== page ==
Chinese Judges’ Hands Tied on Perjury in Civil Litigation

Sat, 08 Jun 2019 Insights

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By Meng Yu &  Guodong Du 


Perjury is very common in China's civil litigation, and yet it is difficult for judges to punish perjurers, which consequently affects the judges' way of thinking in the fact-finding. 

1. Perjury in Civil Litigation 

In Chinese civil litigation practice, “the phenomenon of false evidence provided by the parties is quite serious, which greatly reduces the efficiency in determining the facts, and also, to some extent, increases the risk that the judges err in fact-finding,” Beijing First Intermediate People's Court Civil Evidence Research Group states in a report. [1]

Beijing First Intermediate People's Court expresses that perjury in civil litigation is very common, and similar expressions are often seen in other posts published by Chinese judges. [2]The president of Hengdong Primary People's Court in central China once indicated that among the civil cases heard by the court in 2006, there were 379 cases with the witnesses appearing in court, of which 162 cases were found to have perjury behavior, representing about over 40% of the total caseload. [3]

According to the report of the Beijing First Intermediate People's Court, there are mainly three types of perjury in Chinese civil proceedings: false statements made by the parties, false documentary evidence provided by the parties, and false testimony provided by the witnesses. 

Common ways in which the parties make false statements and the witnesses provide false testimony include: denying or ignoring the things he/she has personally experienced or knows well; proving the facts based on the evidence that is clearly unrelated to them; the debtor has fulfilled the debt but the creditor doesn't recognize it intentionally. 

Common ways for the parties to provide false documentary evidence include: forging written documents issued in their own name; forging written documents issued in the name of the other party or a third party; and modifying the contents of real documentary evidence.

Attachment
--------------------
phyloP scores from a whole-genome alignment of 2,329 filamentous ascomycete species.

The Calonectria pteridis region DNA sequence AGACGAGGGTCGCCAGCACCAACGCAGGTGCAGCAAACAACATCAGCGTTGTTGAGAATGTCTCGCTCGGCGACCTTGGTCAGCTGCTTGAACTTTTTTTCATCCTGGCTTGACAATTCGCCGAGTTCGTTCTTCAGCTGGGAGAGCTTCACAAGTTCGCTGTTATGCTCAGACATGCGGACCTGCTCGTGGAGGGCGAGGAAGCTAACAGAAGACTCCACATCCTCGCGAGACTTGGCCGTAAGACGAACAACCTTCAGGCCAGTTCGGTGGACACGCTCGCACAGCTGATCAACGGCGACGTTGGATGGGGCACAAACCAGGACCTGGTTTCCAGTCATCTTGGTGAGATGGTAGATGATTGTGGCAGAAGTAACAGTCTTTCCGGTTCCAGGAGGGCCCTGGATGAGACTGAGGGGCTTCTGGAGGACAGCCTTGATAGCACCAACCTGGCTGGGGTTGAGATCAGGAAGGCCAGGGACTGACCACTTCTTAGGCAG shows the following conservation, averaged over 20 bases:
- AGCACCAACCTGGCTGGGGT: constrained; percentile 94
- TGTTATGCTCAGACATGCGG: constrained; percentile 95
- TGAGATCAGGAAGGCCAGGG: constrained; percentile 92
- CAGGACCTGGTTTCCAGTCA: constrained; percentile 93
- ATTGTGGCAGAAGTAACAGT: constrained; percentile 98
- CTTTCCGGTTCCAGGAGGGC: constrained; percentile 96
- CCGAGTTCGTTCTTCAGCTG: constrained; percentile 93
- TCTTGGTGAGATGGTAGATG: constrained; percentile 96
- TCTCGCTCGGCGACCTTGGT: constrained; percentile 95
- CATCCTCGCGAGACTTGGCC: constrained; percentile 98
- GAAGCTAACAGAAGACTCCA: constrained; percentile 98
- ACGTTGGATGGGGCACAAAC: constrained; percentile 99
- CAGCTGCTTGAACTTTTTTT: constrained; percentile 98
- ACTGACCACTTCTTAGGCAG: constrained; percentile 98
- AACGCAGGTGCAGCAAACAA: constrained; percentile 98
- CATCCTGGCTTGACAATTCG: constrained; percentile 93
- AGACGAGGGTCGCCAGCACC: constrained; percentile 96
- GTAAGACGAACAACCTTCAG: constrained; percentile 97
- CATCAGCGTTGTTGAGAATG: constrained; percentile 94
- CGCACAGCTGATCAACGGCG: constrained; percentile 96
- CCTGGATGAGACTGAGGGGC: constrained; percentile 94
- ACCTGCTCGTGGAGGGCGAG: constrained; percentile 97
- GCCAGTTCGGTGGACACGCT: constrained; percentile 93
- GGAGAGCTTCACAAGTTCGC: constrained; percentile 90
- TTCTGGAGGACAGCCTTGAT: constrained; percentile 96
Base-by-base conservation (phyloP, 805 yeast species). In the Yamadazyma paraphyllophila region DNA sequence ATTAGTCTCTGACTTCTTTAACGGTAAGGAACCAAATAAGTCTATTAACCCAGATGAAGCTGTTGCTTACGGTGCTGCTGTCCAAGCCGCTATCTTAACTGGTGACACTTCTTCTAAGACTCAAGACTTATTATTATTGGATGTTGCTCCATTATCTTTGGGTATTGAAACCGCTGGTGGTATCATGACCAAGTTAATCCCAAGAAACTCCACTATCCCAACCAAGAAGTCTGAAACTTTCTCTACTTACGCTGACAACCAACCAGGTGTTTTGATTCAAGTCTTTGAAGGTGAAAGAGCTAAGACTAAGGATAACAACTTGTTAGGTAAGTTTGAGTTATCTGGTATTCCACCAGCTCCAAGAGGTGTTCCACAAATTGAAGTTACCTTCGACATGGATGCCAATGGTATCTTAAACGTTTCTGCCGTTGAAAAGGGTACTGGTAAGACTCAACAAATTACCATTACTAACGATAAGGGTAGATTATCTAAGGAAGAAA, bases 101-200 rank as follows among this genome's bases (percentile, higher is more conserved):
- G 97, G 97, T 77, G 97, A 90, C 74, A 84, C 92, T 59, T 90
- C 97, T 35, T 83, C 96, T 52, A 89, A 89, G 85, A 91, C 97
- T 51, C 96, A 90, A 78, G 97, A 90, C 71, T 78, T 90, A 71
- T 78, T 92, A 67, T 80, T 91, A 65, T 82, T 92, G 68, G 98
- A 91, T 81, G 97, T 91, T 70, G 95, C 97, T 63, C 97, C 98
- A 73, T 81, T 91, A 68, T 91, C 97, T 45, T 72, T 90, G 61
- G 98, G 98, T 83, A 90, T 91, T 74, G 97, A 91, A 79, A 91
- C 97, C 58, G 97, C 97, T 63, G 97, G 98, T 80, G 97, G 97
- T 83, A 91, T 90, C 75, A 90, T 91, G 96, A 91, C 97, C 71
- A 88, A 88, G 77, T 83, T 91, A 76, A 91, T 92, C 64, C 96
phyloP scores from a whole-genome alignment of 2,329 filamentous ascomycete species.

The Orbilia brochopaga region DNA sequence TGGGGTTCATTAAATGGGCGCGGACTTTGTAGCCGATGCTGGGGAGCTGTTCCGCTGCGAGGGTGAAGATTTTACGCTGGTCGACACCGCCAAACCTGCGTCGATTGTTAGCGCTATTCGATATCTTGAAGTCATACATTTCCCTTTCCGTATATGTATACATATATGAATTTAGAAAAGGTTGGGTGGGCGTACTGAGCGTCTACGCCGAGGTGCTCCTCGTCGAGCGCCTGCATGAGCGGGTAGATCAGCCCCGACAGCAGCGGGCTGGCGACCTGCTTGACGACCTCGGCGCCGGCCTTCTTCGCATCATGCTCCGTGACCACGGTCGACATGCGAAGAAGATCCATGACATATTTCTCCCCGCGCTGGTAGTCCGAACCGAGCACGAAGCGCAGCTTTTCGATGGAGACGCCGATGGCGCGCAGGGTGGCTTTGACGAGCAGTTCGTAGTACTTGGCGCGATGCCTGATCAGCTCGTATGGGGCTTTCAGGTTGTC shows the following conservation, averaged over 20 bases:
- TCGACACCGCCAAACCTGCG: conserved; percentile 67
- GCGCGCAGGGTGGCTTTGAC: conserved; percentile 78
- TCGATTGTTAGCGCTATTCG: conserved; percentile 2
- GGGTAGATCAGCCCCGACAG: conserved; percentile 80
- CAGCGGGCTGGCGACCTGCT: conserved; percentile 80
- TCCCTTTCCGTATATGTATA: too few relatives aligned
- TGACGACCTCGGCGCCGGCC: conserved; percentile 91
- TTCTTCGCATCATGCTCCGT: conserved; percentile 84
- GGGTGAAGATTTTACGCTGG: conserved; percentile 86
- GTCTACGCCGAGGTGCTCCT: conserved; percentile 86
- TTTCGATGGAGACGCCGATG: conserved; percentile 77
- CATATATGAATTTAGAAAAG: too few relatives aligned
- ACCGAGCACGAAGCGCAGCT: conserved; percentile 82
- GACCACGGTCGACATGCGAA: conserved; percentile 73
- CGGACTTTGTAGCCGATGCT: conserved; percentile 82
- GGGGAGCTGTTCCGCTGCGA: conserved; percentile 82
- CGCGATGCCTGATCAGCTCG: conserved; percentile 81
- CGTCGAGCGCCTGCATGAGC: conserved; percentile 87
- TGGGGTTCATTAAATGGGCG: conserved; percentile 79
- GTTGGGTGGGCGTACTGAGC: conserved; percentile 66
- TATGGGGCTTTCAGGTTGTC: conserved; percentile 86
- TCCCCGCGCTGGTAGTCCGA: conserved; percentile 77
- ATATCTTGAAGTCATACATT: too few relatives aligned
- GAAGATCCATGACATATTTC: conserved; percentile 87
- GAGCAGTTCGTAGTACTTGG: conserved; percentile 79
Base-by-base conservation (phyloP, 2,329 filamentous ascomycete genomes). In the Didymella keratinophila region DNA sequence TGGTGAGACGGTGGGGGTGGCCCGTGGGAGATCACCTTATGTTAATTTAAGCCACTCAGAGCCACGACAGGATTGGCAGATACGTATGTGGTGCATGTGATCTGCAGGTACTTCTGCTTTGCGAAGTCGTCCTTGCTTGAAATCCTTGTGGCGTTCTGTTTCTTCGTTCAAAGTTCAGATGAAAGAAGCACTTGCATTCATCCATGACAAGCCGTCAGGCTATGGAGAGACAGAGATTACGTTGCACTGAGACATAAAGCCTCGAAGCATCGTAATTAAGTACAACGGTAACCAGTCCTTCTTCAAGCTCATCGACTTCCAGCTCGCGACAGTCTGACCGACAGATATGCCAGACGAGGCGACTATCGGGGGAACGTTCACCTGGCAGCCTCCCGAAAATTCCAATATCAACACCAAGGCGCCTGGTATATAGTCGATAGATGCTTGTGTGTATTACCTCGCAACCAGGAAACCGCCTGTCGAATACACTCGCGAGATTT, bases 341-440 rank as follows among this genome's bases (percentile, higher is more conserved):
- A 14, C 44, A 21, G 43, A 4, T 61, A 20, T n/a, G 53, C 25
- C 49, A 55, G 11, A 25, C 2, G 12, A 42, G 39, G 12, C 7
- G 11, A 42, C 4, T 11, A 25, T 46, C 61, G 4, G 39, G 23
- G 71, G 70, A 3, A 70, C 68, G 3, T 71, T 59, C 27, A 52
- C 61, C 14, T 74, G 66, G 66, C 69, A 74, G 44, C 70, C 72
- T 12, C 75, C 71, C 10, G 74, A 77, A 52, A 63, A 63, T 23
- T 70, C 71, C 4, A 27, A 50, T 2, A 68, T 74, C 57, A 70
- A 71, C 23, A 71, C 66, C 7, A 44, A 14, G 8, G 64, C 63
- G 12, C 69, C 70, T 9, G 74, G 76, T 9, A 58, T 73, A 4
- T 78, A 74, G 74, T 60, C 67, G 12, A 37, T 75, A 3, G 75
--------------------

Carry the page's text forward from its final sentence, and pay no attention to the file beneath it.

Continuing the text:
2. Why Is Perjury So Common in China's Civil Litigation? 

 (1) The deterrent of sanction measures provided by law is insufficient 

According to China's Civil Procedure Law (CPL) and relevant judicial interpretations of China's Supreme People's Court (SPC), the perjury of litigation participants in civil proceedings includes: 

i. Forging or destroying material evidence; 

ii. Preventing a witness from testifying by violence, threat or bribery, or suborning, bribing or coercing any other person to commit perjury; 

iii. The witness makes a false testimony after signing the paper of guarantee. 

Litigation participants here include the litigants and their lawyers, witnesses, expert witnesses, inspectors and interpreters. 

If a litigation participant commits perjury, the disciplinary measures include fine, detention and criminal penalty: 

a. Fine: The amount of a fine on an individual shall be not more than RMB 100,000. The amount of a fine on a unit shall be not less than RMB 50,000 but not more than RMB 1,000,000. In fact, the amounts in controversy in many cases are far greater than the maximum amount of the fine, so the deterrent effect of fine is not enough. 

b. Detention: within 15 days. A people's court shall deliver a detainee to a public security organ for custody. Due to the connection between the court and the public security organ, the procedures are cumbersome and time-consuming.